More recently, contract negotiations between BIW and the Local S6 chapter of the International Association of Machinists and Aerospace Workers broke down. The company claimed that the shipyard had fallen six months behind schedule in building and delivering two classes of guided missile destroyers, and therefore needed to hire non-union temporary workers to help with the backlog and fix emergent issues. The company offered a three percent raise over three years. However, this will not compensate for the 11 percent increase in the cost of health insurance.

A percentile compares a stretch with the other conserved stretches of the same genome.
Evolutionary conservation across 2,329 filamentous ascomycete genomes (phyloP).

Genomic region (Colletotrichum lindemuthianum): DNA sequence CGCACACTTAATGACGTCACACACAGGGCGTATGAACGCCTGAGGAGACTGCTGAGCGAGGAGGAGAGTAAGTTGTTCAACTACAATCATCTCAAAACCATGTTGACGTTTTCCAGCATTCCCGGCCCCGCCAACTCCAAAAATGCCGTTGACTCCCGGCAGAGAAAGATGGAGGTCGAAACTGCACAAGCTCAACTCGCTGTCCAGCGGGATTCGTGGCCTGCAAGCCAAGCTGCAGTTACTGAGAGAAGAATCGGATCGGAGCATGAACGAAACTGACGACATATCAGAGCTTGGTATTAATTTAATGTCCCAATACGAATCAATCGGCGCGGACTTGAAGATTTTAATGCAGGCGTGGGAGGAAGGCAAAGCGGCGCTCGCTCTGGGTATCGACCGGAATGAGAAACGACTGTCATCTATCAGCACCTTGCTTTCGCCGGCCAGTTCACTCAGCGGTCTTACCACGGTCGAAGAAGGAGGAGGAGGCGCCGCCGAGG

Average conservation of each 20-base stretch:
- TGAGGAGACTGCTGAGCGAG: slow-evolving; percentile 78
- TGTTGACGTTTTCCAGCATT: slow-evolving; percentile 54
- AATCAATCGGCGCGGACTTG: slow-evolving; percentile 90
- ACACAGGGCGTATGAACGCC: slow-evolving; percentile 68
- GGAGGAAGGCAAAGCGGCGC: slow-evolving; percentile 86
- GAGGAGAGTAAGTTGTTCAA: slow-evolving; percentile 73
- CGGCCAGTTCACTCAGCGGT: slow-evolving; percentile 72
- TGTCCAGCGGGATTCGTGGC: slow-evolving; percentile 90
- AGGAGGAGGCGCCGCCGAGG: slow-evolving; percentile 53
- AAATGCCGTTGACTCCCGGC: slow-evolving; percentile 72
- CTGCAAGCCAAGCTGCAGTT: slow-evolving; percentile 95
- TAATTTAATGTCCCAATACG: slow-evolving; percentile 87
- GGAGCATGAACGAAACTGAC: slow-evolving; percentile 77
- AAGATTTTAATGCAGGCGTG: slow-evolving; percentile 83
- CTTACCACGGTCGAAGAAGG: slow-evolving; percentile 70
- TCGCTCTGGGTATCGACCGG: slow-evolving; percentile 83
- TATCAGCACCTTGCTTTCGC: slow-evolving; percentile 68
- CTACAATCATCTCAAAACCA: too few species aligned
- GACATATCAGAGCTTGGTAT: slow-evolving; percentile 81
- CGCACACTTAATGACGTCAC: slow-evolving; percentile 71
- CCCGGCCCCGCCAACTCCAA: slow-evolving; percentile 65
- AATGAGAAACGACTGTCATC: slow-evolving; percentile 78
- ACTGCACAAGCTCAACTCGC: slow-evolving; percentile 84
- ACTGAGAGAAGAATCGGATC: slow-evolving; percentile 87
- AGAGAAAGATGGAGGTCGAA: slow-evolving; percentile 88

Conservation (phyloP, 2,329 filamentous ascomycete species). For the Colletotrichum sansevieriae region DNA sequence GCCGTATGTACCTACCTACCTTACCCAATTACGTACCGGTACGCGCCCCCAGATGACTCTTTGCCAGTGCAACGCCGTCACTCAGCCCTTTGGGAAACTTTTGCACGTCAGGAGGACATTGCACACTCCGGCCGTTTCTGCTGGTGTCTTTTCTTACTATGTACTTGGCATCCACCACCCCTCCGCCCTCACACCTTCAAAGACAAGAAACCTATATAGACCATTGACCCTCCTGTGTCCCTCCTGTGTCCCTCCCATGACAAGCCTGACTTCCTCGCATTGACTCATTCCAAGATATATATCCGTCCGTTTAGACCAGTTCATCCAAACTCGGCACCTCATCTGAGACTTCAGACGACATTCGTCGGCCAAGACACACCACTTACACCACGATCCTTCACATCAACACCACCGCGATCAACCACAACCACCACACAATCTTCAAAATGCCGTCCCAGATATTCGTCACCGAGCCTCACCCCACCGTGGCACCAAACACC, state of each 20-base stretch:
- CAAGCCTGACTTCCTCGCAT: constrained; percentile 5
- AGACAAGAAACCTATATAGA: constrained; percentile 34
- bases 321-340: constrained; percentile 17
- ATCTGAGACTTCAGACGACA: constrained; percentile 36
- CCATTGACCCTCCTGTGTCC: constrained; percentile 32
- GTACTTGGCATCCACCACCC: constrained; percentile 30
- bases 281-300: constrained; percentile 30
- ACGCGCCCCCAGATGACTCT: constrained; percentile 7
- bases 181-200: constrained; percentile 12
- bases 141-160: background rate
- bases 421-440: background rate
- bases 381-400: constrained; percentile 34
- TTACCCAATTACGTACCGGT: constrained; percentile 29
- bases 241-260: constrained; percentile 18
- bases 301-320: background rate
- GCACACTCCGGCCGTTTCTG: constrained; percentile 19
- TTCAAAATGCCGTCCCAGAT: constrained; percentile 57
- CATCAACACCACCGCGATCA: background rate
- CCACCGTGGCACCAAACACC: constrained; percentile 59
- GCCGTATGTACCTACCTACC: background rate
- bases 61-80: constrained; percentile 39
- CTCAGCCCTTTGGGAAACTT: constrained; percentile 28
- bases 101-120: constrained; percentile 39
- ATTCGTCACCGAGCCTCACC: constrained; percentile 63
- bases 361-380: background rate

The union is faced with demands for over a dozen concessions. In addition to the hiring of sub-contractors, BIW proposed changes in shift preferences and work assignment locations. IAM Local S6 says these changes would wreak havoc with the existing system of overtime and seniority and the rights of union workers. The company’s stance is widely regarded as a union-busting move. According to USNI News, the union’s negotiating committee issued a statement calling the contract offer “garbage” and accused the company president of “deceitful, dishonest, despicable, unprofessional and relentless” efforts to destroy the union. S6 Local president Chris Weirs issued a statement saying,  “We are adamantly opposed to BIW’s demands to roll back worker protections and job quality standards, to massively increase subcontracting, and to gut the language in our contract that makes these decent, safe jobs.”